Getting down with the Roots

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There are few concerts where I’m waiting for a tuba solo. The sousaphone tooting Damon "Tuba Gooding Jr." Bryson is only one reason the Roots performing live are electric, memorable and leave the crowds wanting more.

The Roots returned to Atlantic City Friday, Dec. 28 marking my third time seeing the Philadelphia-born hip-hop group in town. After seeing them live in 2008, the band instantly reached the top of my favorite live acts and I vowed to see them perform whenever possible. Before the show began, I said to my friend, “Keep an eye on the tuba player – he will blow your mind.”

Since forming in the early 90s, the Roots have incorporated jazz and soul by focusing on the instrumental aspect of their music. The heartbeat of the band is drummer ?uestlove (pronounced Questlove). Questlove is multi-talented, a DJ and with his uber-cool style and wit is appropriately the co-bandleader when the group acts as house band on Late Night with Jimmy Fallon. While Questlove watches his back, the smooth and fast rapping MC and front man Black Thought is an incredibly energetic presence that is contagious on stage.

Rounding out the band are Kamal Gray on keyboards, percussionist F. Knuckles, guitarist "Captain' Kirk Douglas and bassist Mark Kelley. Together, they are an unstoppable force that makes their shows personal and powerful.

The last time I saw the Roots was at the amazingly intimate Music Box at the Borgata Hotel and Casino when Jimmy Fallon opened for the band and joined them for a song. This time, the band hit another local stage after an opening act played for an hour. I would love to give that band a shout out for creating the perfect vibe for the show and for the drummer who refused to stop playing when stage lights came up signifying the time to cut; but the venue never acknowledged the band.

There really is no secret to the success of the Roots live performances. Like all the great live bands, the Roots have an extensive collection and amazingly talented musicians that test their limits to the benefit of the audience.

The show started with the appropriate "Table of Contents, Part 1," and continued with endless enthusiasm through 20 songs. They followed up with, "Double Trouble," another song from the 1999 album "Things Fall Apart."

After performing "Star," Douglas showed off a bit of his extensive skill by soloing during "Love of My Life," and accompanied his guitar notes with his voice.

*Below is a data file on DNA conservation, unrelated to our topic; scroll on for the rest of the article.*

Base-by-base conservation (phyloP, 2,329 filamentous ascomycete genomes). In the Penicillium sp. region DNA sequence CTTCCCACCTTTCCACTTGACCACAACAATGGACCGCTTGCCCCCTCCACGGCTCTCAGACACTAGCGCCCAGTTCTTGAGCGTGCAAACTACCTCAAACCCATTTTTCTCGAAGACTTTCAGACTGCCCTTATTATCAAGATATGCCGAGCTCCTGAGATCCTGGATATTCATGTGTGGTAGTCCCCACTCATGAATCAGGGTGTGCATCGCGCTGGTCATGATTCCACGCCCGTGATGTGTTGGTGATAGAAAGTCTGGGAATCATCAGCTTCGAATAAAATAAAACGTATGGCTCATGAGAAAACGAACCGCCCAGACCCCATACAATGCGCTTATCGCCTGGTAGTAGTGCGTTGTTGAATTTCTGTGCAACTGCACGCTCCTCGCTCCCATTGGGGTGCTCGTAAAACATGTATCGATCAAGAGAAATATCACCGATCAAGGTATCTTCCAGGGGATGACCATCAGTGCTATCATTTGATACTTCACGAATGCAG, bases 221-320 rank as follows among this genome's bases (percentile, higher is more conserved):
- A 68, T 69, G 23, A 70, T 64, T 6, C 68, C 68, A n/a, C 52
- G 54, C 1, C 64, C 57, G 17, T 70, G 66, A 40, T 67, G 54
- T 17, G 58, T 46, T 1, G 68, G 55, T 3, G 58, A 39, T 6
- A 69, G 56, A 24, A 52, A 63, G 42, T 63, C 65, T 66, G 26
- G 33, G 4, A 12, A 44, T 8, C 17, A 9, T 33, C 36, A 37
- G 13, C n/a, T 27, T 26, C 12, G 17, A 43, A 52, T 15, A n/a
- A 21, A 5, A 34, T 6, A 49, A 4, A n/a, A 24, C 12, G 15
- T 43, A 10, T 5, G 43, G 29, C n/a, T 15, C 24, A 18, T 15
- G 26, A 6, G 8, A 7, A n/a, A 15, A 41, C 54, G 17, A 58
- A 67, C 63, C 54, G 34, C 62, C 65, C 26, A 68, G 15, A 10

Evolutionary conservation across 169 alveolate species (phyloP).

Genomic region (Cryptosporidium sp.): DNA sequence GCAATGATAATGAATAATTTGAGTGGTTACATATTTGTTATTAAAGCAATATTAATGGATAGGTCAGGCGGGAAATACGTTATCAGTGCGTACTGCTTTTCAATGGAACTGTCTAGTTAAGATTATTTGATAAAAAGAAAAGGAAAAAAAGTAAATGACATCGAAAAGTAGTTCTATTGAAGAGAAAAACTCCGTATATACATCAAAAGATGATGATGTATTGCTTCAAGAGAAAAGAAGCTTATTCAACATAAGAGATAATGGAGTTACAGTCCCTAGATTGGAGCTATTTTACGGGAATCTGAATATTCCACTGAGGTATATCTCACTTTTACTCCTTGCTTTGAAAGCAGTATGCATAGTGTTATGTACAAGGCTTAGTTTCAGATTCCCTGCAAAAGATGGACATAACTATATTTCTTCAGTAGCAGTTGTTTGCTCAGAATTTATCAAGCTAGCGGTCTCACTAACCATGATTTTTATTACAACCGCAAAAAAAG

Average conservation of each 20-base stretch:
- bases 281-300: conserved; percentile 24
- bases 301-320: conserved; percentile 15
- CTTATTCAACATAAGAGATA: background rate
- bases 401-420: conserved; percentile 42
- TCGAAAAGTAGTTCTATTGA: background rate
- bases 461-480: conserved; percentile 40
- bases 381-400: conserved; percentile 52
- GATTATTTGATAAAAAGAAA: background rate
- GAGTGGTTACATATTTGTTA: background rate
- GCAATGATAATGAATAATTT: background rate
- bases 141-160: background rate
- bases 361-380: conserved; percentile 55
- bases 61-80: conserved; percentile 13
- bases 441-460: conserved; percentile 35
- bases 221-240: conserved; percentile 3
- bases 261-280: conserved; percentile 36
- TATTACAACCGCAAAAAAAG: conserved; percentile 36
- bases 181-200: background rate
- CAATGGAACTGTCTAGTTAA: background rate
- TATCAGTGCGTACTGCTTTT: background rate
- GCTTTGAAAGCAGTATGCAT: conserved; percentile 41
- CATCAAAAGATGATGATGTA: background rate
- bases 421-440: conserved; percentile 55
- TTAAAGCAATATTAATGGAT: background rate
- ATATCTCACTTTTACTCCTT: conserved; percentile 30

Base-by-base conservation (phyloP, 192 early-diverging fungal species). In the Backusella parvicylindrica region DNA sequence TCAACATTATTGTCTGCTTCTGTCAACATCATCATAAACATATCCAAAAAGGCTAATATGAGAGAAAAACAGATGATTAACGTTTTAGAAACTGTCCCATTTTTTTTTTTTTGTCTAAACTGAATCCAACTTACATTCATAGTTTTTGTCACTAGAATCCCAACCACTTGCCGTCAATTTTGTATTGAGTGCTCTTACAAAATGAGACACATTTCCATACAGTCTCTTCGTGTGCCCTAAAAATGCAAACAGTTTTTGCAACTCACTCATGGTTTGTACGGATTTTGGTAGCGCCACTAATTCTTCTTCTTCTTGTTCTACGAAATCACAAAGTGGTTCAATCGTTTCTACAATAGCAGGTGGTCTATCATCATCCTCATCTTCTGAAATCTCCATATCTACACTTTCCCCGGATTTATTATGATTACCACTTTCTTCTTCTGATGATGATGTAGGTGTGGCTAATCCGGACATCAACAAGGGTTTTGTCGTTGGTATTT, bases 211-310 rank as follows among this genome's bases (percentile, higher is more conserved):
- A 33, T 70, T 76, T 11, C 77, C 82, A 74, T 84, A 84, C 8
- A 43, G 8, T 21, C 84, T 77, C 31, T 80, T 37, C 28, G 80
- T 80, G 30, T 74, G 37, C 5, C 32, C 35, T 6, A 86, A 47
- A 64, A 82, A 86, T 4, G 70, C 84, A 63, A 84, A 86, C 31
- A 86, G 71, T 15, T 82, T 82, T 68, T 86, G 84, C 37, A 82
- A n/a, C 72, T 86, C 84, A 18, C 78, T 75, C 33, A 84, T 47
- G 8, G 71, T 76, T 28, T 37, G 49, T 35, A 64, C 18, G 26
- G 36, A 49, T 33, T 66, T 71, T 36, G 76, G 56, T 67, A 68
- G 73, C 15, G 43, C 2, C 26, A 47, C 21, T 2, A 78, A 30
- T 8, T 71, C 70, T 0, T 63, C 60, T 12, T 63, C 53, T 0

I always tell people that even if you're not a fan of the Roots, seeing them live is an entirely different experience that can offer something for any music fan. After playing "Get Busy," the transition into "Jungle Boogie," by Kool & the Gang definitely got the crowd moving.

Fans of the band could tell how deep into its catalog songs were pulled from – ranging from Right On," from 2010's "How I Got Over," and "Clones" from "Illadelph Halflife," released in 1996.

The band really ramped up its force with "Rising Up," "The Next Movement" and "Step Into the Realm" before slowing it down to the classic Roots jam, "Proceed."

There are ton of people on stage when the band plays and Friday included Dice Raw who jumped in on "The Lesson." Tuba Gooding Jr. made his presence known like a stampede by soloing on another classically cool Roots tune "Mellow My Man." The guy never seems to stop moving or dancing with a tuba on his shoulder and he nearly steals the show at every Roots concert. At the Music Box, he jumped into the crowd and danced up the aisle. It took more than a few steps to get going but he ran back down to the stage, jumped up and got right back into the beat. Although the stage was a little high to perform the same type of athletic feat, the tuba took control and didn't disappoint.

I say he nearly stole the show, again, because after performing "Break You Off," Douglas went off again on "You Got Me," shredding the fretboard, playing behind his head and almost one-upped his bandmate with his showmanship. At one point during the show, he balanced himself on Questlove’s bass drum and played in his face to close out a solo.

The band made sure to cram in some favorites like "How I Got Over" and "The Seed" before ending with a Curtis Mayfield cover of "Move On Up," and closed the show with "Men at Work," by Kool G Rap and DJ Polo.

After the show, my friend who had never seen the band live said, "That was amazing!"

And - that's why they are sometimes called The Legendary Roots Crew. These boys are serious about their craft and will weave a musical tapestry laced with old favorites and musical excellence. If you have the means, I highly recommend checking them out. 

Did you go to the show? Tweet me your favorite moment @DBCurrent #TheHighNote

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